There was a time when people used to browse the internet once or twice a day to check emails or log on to some specific sites. That gave way to the era of people staying online on their desktops for extended periods of time in a day. After that, the advent of smartphones and mobile internet, preceded by several social media sites, ensured that people spend almost the whole day online.
Today, people spend a lot of their time on various social networking sites. By next year, there will be nearly 3 billion users of social media. In this scenario, which social media platforms will be the most beneficial for businesses? That is what we are going to discuss here! Let us look at a few comparisons that can help a business owner decide.
One of the factors that stop brand managers from choosing LinkedIn is its high advertising cost. The platform positions itself as an app that caters to career-oriented people who are looking to improve their careers further. That is why only certain kinds of brands can benefit from social media marketing on LinkedIn. Usually, only people in the age group of 25 to 60 use LinkedIn the most, so it leaves out the young as well as the old. The advantage of using LinkedIn is that professionals with substantial spending power are expected to be LinkedIn users. So if the brand strikes a chord, then the returns could be significant.
As per experts at Social Growr, Instagram is the one social media app that has the youngest user base. So, this platform is the ideal choice for brands that are related to fashion, music, sports, food or anything else that the youngsters not only use heavily but also have many opinions on. Just like Facebook, it allows and encourages targeting of feeds, instead of randomly posting without any direction. The use of pictures is a useful feature that enables brands to highlight their product features more efficiently than by explaining through text. The Instagram Story feature helps brands to build interest in related topics without crowding their feeds. You may face difficulty in adding direct calls to action.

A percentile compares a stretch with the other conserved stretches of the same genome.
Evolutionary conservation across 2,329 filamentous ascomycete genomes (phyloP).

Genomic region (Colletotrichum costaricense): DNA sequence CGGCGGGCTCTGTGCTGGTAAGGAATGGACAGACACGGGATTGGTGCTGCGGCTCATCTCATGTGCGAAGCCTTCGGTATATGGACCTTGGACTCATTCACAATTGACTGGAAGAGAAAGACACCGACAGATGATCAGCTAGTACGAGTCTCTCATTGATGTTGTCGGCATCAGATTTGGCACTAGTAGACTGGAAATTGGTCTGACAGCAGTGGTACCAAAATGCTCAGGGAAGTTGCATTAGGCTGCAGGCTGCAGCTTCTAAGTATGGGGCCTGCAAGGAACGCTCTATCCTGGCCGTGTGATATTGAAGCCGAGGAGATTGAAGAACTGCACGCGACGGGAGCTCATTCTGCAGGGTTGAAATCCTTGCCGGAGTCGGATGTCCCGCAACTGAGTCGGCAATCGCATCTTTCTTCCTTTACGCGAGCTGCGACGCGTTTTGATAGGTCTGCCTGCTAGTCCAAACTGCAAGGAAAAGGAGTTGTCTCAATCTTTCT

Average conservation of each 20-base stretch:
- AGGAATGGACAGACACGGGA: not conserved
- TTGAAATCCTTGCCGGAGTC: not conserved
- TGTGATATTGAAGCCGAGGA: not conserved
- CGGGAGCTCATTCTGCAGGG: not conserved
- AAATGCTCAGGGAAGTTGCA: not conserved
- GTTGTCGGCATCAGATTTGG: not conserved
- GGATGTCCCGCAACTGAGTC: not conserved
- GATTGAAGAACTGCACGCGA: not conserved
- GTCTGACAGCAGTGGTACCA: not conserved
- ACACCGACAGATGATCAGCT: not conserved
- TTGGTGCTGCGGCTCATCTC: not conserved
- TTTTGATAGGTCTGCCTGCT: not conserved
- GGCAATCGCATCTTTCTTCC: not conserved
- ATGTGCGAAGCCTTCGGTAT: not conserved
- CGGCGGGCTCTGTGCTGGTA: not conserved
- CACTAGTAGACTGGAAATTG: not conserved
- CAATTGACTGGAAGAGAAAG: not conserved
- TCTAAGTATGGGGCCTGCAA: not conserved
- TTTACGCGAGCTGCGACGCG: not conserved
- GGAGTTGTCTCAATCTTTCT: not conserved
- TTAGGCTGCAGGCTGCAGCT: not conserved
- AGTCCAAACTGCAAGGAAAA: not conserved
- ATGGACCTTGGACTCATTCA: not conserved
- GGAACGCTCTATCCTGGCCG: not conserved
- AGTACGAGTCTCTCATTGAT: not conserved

It is the best place for anyone who has an opinion on anything and wants the world to hear it. That is the reason why many companies find Twitter a suitable place to generate conversations about themselves. The positive opinions can help, but user complaints, if any, can also be addressed fast. Twitter also makes a brand visible to industry experts whose opinions and connections are always valuable. One of the best things about Twitter is that brands can directly communicate with their followers. Even negative perceptions can be directly and promptly addressed. One long-standing complaint of Twitter users have been about the 140 character limit, which has recently been partly addressed by increasing the limit to 280, but the idea of a limit to how much can be said is still a potential deal breaker. Also, because a small bit of bad news can escalate pretty fast, any brand planning to use Twitter must also have a dedicated person or team in place to address any issue right away.
As can be seen above, just a short comparison of a few prominent social media apps throws up so many comparable pros and cons. A lot of the advantages and disadvantages are not absolute. Many of the outcomes depend on the type of product and brand that is being promoted on the platform, the age and demographics of the target audience and the tone of the intended message. There is not t
oo much cost involved in promoting a brand through social media, but a brand or business must take care to keep the efforts sustained over a long period. A company which does not join the social media bandwagon today is very likely to get lost in the teeming crowd that is clamoring for attention.